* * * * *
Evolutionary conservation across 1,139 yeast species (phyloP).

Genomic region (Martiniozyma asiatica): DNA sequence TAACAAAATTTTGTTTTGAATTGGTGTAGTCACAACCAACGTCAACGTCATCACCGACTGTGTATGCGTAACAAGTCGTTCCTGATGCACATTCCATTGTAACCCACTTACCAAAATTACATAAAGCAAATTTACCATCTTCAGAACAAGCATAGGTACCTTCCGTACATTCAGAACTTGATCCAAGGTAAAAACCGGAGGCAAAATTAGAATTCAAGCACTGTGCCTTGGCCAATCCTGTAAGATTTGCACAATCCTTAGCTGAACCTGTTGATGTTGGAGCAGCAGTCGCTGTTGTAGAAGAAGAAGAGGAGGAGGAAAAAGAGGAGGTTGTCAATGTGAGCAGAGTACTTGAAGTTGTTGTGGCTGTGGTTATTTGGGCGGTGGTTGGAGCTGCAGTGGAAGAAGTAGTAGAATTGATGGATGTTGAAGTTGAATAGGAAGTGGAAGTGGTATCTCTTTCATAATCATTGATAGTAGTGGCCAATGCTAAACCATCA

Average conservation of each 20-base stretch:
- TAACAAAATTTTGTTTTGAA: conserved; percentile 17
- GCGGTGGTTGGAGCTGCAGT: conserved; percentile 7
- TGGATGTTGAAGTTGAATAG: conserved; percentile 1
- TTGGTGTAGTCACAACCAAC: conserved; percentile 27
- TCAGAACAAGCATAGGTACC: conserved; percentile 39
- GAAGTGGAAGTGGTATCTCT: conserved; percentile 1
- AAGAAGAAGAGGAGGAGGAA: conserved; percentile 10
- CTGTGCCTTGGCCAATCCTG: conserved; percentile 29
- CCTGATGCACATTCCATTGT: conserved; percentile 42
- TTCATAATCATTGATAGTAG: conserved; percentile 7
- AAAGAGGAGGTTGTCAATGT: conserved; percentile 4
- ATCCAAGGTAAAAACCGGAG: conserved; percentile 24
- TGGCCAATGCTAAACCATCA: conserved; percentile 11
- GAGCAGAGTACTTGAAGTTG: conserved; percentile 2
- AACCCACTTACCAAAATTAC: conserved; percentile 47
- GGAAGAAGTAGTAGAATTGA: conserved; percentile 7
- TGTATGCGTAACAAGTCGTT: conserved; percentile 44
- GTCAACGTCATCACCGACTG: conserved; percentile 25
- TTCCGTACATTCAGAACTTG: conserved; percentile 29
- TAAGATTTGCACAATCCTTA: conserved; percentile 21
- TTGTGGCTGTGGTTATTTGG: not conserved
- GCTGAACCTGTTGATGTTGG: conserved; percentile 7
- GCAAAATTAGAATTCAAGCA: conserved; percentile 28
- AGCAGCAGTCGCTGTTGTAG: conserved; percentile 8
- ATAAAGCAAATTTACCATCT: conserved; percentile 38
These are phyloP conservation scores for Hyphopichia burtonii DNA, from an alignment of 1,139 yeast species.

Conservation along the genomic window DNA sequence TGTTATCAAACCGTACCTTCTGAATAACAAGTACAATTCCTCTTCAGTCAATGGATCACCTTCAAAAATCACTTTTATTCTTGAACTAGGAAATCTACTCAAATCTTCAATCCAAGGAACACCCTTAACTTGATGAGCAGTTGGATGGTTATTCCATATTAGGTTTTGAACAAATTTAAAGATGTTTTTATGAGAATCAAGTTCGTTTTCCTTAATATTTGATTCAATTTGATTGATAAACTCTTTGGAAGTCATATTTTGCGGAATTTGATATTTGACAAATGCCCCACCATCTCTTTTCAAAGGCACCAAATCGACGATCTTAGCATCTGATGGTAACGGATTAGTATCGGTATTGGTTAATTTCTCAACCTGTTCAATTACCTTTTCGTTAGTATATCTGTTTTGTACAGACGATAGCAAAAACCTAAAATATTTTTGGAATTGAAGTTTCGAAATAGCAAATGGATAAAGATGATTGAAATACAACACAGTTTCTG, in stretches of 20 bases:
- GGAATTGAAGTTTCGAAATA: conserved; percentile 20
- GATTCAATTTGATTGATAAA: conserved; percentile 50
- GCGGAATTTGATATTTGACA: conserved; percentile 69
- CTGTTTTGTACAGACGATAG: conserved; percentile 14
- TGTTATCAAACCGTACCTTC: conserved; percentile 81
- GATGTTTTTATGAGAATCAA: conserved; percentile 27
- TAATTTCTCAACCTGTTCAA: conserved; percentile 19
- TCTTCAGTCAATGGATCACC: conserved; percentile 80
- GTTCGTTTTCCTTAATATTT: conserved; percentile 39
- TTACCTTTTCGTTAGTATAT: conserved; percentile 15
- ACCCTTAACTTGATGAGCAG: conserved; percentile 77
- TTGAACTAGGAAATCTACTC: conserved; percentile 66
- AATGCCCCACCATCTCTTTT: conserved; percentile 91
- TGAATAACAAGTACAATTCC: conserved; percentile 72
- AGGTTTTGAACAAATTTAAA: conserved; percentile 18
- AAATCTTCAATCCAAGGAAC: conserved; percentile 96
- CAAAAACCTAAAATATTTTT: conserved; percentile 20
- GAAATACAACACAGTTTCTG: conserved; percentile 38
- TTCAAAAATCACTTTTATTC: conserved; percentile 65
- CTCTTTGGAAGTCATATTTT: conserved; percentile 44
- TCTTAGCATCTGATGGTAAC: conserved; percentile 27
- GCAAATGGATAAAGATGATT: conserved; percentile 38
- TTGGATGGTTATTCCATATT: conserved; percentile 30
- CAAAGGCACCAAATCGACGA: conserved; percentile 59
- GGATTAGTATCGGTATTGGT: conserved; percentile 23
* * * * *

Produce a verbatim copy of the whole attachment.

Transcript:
Evolutionary conservation across 1,139 yeast species (phyloP).

Genomic region (Martiniozyma asiatica): DNA sequence TAACAAAATTTTGTTTTGAATTGGTGTAGTCACAACCAACGTCAACGTCATCACCGACTGTGTATGCGTAACAAGTCGTTCCTGATGCACATTCCATTGTAACCCACTTACCAAAATTACATAAAGCAAATTTACCATCTTCAGAACAAGCATAGGTACCTTCCGTACATTCAGAACTTGATCCAAGGTAAAAACCGGAGGCAAAATTAGAATTCAAGCACTGTGCCTTGGCCAATCCTGTAAGATTTGCACAATCCTTAGCTGAACCTGTTGATGTTGGAGCAGCAGTCGCTGTTGTAGAAGAAGAAGAGGAGGAGGAAAAAGAGGAGGTTGTCAATGTGAGCAGAGTACTTGAAGTTGTTGTGGCTGTGGTTATTTGGGCGGTGGTTGGAGCTGCAGTGGAAGAAGTAGTAGAATTGATGGATGTTGAAGTTGAATAGGAAGTGGAAGTGGTATCTCTTTCATAATCATTGATAGTAGTGGCCAATGCTAAACCATCA

Average conservation of each 20-base stretch:
- TAACAAAATTTTGTTTTGAA: conserved; percentile 17
- GCGGTGGTTGGAGCTGCAGT: conserved; percentile 7
- TGGATGTTGAAGTTGAATAG: conserved; percentile 1
- TTGGTGTAGTCACAACCAAC: conserved; percentile 27
- TCAGAACAAGCATAGGTACC: conserved; percentile 39
- GAAGTGGAAGTGGTATCTCT: conserved; percentile 1
- AAGAAGAAGAGGAGGAGGAA: conserved; percentile 10
- CTGTGCCTTGGCCAATCCTG: conserved; percentile 29
- CCTGATGCACATTCCATTGT: conserved; percentile 42
- TTCATAATCATTGATAGTAG: conserved; percentile 7
- AAAGAGGAGGTTGTCAATGT: conserved; percentile 4
- ATCCAAGGTAAAAACCGGAG: conserved; percentile 24
- TGGCCAATGCTAAACCATCA: conserved; percentile 11
- GAGCAGAGTACTTGAAGTTG: conserved; percentile 2
- AACCCACTTACCAAAATTAC: conserved; percentile 47
- GGAAGAAGTAGTAGAATTGA: conserved; percentile 7
- TGTATGCGTAACAAGTCGTT: conserved; percentile 44
- GTCAACGTCATCACCGACTG: conserved; percentile 25
- TTCCGTACATTCAGAACTTG: conserved; percentile 29
- TAAGATTTGCACAATCCTTA: conserved; percentile 21
- TTGTGGCTGTGGTTATTTGG: not conserved
- GCTGAACCTGTTGATGTTGG: conserved; percentile 7
- GCAAAATTAGAATTCAAGCA: conserved; percentile 28
- AGCAGCAGTCGCTGTTGTAG: conserved; percentile 8
- ATAAAGCAAATTTACCATCT: conserved; percentile 38
These are phyloP conservation scores for Hyphopichia burtonii DNA, from an alignment of 1,139 yeast species.

Conservation along the genomic window DNA sequence TGTTATCAAACCGTACCTTCTGAATAACAAGTACAATTCCTCTTCAGTCAATGGATCACCTTCAAAAATCACTTTTATTCTTGAACTAGGAAATCTACTCAAATCTTCAATCCAAGGAACACCCTTAACTTGATGAGCAGTTGGATGGTTATTCCATATTAGGTTTTGAACAAATTTAAAGATGTTTTTATGAGAATCAAGTTCGTTTTCCTTAATATTTGATTCAATTTGATTGATAAACTCTTTGGAAGTCATATTTTGCGGAATTTGATATTTGACAAATGCCCCACCATCTCTTTTCAAAGGCACCAAATCGACGATCTTAGCATCTGATGGTAACGGATTAGTATCGGTATTGGTTAATTTCTCAACCTGTTCAATTACCTTTTCGTTAGTATATCTGTTTTGTACAGACGATAGCAAAAACCTAAAATATTTTTGGAATTGAAGTTTCGAAATAGCAAATGGATAAAGATGATTGAAATACAACACAGTTTCTG, in stretches of 20 bases:
- GGAATTGAAGTTTCGAAATA: conserved; percentile 20
- GATTCAATTTGATTGATAAA: conserved; percentile 50
- GCGGAATTTGATATTTGACA: conserved; percentile 69
- CTGTTTTGTACAGACGATAG: conserved; percentile 14
- TGTTATCAAACCGTACCTTC: conserved; percentile 81
- GATGTTTTTATGAGAATCAA: conserved; percentile 27
- TAATTTCTCAACCTGTTCAA: conserved; percentile 19
- TCTTCAGTCAATGGATCACC: conserved; percentile 80
- GTTCGTTTTCCTTAATATTT: conserved; percentile 39
- TTACCTTTTCGTTAGTATAT: conserved; percentile 15
- ACCCTTAACTTGATGAGCAG: conserved; percentile 77
- TTGAACTAGGAAATCTACTC: conserved; percentile 66
- AATGCCCCACCATCTCTTTT: conserved; percentile 91
- TGAATAACAAGTACAATTCC: conserved; percentile 72
- AGGTTTTGAACAAATTTAAA: conserved; percentile 18
- AAATCTTCAATCCAAGGAAC: conserved; percentile 96
- CAAAAACCTAAAATATTTTT: conserved; percentile 20
- GAAATACAACACAGTTTCTG: conserved; percentile 38
- TTCAAAAATCACTTTTATTC: conserved; percentile 65
- CTCTTTGGAAGTCATATTTT: conserved; percentile 44
- TCTTAGCATCTGATGGTAAC: conserved; percentile 27
- GCAAATGGATAAAGATGATT: conserved; percentile 38
- TTGGATGGTTATTCCATATT: conserved; percentile 30
- CAAAGGCACCAAATCGACGA: conserved; percentile 59
- GGATTAGTATCGGTATTGGT: conserved; percentile 23